Volkswagen said in a statement it would accept the fine imposed by prosecutors in the German city of Braunschweig.
Prosecutors concluded that Volkswagen failed to properly oversee the activity of its engine development department, resulting in some 10.7 million diesel vehicles with illegal emissions-controlling software being sold worldwide.
The scandal, which came to light in the United States in 2015, has already cost the German automaker $20 billion in fines and civil settlements in the U.S.
Volkswagen said it hoped that paying the German fine would have "positive effects on other official proceedings being conducted in Europe against Volkswagen" and its subsidiaries.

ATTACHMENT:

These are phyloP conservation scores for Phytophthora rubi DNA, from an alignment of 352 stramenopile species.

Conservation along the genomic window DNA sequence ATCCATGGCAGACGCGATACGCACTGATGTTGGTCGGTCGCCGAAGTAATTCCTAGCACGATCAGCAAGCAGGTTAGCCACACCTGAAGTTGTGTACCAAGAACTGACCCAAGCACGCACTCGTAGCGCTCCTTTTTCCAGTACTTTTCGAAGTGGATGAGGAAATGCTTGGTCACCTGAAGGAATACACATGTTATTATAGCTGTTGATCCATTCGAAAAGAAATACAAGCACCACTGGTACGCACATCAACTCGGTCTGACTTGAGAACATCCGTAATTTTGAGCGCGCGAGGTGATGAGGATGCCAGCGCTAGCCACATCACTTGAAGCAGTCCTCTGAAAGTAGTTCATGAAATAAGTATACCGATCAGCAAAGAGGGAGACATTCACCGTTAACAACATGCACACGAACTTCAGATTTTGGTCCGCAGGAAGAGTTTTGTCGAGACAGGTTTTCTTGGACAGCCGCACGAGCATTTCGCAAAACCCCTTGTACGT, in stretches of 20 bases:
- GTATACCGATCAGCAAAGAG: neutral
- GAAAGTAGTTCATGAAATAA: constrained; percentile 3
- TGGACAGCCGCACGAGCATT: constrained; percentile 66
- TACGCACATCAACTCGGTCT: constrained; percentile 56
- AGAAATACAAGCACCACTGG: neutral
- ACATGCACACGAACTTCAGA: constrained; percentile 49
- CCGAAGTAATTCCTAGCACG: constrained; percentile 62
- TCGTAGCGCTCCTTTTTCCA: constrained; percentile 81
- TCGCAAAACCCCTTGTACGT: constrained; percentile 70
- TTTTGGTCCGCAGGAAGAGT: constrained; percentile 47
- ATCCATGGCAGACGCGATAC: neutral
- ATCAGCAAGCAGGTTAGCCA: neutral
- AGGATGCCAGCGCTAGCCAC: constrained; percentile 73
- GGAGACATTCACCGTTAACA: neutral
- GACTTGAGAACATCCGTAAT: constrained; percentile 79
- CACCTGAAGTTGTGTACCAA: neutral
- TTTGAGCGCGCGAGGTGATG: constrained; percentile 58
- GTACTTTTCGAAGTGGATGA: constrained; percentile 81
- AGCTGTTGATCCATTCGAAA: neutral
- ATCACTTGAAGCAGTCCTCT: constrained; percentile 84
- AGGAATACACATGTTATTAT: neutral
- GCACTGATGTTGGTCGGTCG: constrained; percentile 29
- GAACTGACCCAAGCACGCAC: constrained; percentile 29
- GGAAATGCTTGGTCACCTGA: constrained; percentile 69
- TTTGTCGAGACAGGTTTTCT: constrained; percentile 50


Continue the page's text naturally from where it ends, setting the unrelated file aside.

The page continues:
Volkswagen admitted in 2015 to cheating on U.S. emissions tests by equipping diesel cars with software that turned on emissions controls when the vehicles were on test stands, and reduced the controls during normal driving.
Volkswagen CEO Martin Winterkorn was charged in March in the U.S. with wire fraud and conspiring to violate the U.S. Clean Air Act. Two lower-ranking Volkswagen executives have been sentenced to prison in the United States, while five others have been charged but not been apprehended.
The German prosecutors are investigating Winterkorn and 48 others in connection with the emissions scandal.
Winterkorn resigned days after the U.S. government accused Volkswagen of evading emissions standards, saying at the time that he was not aware of any wrongdoing on his part.
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